I confess to never being fond of the sciences at school, so I get slightly nervous when it comes to the “science bits” of road safety; for example the physics of forces and acceleration which affect things like stopping distances and crash impact.
And now there’s the science of being seen which looks at the way humans process visual information, which is vitally important to us all as road users if we are to avoid a collision.
This topic was researched and created by Kevin Williams of Survival Skills Rider Training and is something that the Safer Roads Partnership covers as part of the Biker Down! sessions we offer for motorcycle riders. However, the findings and resulting advice are important for all road users to understand.
Kevin’s work identified that as road users, when we stop at a junction to check for traffic, we don’t always see everything that is going on due to how our brain processes the visual information. So, for example, while our peripheral vision is essential for how we ‘see’, very little is actually in focus and our brains fill in the rest with what we expect to see. Our brain is also filtering the information when we turn our heads to scan for traffic at a junction, partially shutting down the visual feeds to the brain to stop us from getting dizzy.
The way our brain deals with information means that we’re much better at identifying shapes like cars (short and wide) than shapes like motorcycles or pedal cycles (narrow and tall). The brain can ignore smaller motorcycles and cycles for a bigger hazard, so a driver could look past a rider and ‘see’ the bus, van or HGV, even though they may appear to be looking straight at the rider. It’s also more difficult for us to detect something moving straight towards us that doesn’t have any sideways movement.
And to top it all, research shows that our brains quickly become overloaded, such that there’s often too much going on for us to take in and retain all the information.
All this means it could be easy for us to miss an approaching vehicle and why we’re always encouraging road users to take an extra look when turning at a junction, to make sure they have seen everything that is going on.
Give your brain more time, slow down your scan when you’re checking both ways before pulling out of a junction. It will open up your vision and could identify something that you had previously missed.
There are also things that riders can do to try to make themselves more visible to that driver waiting to turn at the junction up ahead. Change position and open up lines of sight so you can be seen, the driver’s view of you might be blocked by other vehicles or the pillar in their own car. Create some sideways movement to draw the driver’s attention and slow down to give yourself more time to react if a driver does pull across your path.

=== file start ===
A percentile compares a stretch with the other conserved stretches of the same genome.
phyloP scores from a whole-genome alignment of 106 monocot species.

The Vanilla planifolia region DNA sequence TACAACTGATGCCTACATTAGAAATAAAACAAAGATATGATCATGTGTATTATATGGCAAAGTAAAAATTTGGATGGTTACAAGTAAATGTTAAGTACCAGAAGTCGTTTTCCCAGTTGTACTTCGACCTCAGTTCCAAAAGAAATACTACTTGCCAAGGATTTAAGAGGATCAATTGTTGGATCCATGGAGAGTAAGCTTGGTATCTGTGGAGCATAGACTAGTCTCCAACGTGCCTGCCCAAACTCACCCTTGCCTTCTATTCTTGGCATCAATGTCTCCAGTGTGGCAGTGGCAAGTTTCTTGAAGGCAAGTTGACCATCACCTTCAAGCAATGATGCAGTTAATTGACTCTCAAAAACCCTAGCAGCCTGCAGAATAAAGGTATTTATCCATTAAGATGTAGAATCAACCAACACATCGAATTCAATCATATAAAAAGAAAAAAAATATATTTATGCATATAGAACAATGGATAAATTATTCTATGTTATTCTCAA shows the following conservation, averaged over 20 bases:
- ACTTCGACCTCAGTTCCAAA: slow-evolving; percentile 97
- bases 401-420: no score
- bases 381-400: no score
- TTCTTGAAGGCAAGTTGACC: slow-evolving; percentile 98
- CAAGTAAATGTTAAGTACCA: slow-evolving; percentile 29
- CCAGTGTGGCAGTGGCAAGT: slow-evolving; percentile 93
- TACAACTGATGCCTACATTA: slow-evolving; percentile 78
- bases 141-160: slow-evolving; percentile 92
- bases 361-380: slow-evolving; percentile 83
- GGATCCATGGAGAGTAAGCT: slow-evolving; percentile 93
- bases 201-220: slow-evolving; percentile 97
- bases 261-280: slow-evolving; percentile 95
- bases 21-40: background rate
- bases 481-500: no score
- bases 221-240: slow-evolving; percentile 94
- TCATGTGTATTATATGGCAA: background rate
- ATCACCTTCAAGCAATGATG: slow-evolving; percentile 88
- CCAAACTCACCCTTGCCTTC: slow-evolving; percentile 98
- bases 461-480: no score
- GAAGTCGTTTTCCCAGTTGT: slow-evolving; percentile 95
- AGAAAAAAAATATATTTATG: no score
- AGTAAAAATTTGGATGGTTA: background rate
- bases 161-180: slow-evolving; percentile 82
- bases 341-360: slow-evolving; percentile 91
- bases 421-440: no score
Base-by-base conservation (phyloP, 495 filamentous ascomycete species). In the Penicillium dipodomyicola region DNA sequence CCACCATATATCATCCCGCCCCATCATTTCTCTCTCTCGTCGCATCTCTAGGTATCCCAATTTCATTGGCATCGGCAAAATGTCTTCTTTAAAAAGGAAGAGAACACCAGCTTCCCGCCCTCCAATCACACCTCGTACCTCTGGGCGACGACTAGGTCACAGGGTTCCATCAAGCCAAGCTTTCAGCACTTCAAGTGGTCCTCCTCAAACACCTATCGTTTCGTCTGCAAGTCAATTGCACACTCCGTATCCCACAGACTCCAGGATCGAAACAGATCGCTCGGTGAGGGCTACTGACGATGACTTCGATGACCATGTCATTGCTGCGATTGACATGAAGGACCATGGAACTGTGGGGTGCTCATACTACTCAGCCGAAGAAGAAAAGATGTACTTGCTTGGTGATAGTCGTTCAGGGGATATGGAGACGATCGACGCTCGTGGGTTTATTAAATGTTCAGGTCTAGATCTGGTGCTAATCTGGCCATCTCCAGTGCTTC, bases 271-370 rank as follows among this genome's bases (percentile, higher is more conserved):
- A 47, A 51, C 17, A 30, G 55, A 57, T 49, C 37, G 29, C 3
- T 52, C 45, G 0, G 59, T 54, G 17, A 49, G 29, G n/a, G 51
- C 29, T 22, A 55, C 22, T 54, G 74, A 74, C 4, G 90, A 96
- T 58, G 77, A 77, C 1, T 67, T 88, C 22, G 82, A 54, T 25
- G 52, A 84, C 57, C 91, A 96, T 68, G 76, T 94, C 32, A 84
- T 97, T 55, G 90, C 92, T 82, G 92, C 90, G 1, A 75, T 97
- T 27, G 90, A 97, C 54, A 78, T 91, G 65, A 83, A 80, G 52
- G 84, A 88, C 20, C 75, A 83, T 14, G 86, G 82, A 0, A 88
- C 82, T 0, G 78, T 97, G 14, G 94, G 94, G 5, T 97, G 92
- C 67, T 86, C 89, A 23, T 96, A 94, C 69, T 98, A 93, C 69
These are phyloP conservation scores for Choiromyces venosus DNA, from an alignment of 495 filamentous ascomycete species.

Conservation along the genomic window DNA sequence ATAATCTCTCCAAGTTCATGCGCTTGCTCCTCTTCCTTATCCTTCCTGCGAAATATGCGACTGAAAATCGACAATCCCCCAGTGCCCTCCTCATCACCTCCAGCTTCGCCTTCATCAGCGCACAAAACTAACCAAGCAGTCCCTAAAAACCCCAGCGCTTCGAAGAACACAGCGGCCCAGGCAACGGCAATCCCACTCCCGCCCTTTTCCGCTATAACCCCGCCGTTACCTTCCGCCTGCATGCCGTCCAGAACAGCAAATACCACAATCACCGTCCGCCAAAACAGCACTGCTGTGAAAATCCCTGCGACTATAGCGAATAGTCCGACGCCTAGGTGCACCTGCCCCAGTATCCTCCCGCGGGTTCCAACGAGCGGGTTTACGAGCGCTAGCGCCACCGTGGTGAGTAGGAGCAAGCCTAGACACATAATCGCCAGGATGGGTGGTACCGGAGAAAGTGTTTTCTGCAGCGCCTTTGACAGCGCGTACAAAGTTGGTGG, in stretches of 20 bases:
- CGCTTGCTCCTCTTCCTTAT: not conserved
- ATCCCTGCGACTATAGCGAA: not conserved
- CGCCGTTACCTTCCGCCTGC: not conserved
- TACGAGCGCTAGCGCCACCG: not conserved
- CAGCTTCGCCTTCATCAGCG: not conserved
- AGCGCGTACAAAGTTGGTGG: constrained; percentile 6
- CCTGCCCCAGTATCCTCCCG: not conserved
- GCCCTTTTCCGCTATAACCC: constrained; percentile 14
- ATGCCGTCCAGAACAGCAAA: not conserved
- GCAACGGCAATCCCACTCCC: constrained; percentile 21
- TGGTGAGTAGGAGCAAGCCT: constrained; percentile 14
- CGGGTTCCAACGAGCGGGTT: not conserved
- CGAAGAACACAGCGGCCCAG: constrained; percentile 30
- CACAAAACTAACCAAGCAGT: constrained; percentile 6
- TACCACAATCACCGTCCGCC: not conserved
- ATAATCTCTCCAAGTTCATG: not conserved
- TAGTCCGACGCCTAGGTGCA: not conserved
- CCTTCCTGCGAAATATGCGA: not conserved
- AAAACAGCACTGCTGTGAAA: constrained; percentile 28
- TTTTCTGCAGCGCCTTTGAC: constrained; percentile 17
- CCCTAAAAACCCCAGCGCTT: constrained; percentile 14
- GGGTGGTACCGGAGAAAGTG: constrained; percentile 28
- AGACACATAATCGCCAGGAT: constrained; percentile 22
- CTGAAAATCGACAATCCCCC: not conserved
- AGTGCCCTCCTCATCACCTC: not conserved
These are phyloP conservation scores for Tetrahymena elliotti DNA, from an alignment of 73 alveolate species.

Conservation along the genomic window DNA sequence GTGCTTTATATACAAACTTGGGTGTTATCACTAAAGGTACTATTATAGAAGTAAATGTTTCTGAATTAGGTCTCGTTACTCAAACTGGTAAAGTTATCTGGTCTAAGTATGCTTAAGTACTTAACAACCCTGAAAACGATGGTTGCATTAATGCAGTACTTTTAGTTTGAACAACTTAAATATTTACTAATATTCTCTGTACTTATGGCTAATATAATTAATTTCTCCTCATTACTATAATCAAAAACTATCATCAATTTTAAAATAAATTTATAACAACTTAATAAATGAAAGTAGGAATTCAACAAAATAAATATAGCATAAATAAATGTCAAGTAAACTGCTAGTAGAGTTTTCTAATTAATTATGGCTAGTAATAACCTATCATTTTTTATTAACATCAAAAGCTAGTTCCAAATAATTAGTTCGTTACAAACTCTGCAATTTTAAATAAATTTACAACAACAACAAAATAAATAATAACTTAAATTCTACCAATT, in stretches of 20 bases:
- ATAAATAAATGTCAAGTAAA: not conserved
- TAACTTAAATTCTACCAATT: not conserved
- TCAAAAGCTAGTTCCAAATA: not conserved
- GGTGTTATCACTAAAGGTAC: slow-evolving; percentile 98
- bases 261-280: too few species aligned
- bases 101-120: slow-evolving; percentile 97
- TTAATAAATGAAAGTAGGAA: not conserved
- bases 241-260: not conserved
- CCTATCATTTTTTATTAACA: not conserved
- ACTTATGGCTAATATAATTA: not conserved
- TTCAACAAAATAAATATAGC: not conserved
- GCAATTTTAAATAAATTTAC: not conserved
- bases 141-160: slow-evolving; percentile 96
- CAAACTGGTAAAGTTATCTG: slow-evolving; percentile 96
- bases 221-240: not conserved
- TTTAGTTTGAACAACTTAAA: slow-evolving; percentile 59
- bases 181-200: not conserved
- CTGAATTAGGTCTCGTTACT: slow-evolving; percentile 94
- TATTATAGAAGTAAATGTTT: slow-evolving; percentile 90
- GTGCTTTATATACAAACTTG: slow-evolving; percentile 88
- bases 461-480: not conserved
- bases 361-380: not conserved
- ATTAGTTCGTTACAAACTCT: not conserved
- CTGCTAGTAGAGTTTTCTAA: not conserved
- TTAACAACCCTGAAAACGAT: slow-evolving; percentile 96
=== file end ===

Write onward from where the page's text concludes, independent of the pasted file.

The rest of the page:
There’s also science behind what riders can wear to make themselves more visible to other road users. It’s easier for other road users to see a rider if their bike and riding kit are the same colour, creating one solid shape of colour. So now I see that my husband really does have a point when he says he has to buy a whole new set of kit to match the colour of his new bike!
As part of our Be Bright Be Seen campaign we promote the benefits of wearing something bright in the daytime and something reflective at night to increase your visibility to other road users. But some colours are better than others for daytime visibility. There needs to be a contrast with the background, otherwise road users become camouflaged. And in rural areas during autumn, as the leaves are changing colour, the standard hi vis colour of yellow won’t always provide the best contrast. The research suggests that the best colour is pink for daytime riding in all environments, followed by orange, as both stand out across a wider range of backgrounds.
And to help enhance your human profile, make sure your hi vis has arms, which is particularly important for cyclists who will be signalling to let other traffic know their intentions.
Remember that reflective materials are designed to “light up” when illuminated by headlights from other vehicles, so to work effectively any reflective strips or accessories need to be positioned within the range that a vehicle’s headlights will pick up. Don’t rely on reflective strips on your riding kit that are positioned high up.
Thanks to Kevin we can now be more aware of our own failings and, whilst we can’t rewire our brains to work differently, we can employ some simple techniques both as drivers and riders to reduce the risk of collisions.
Until next time, stay safe.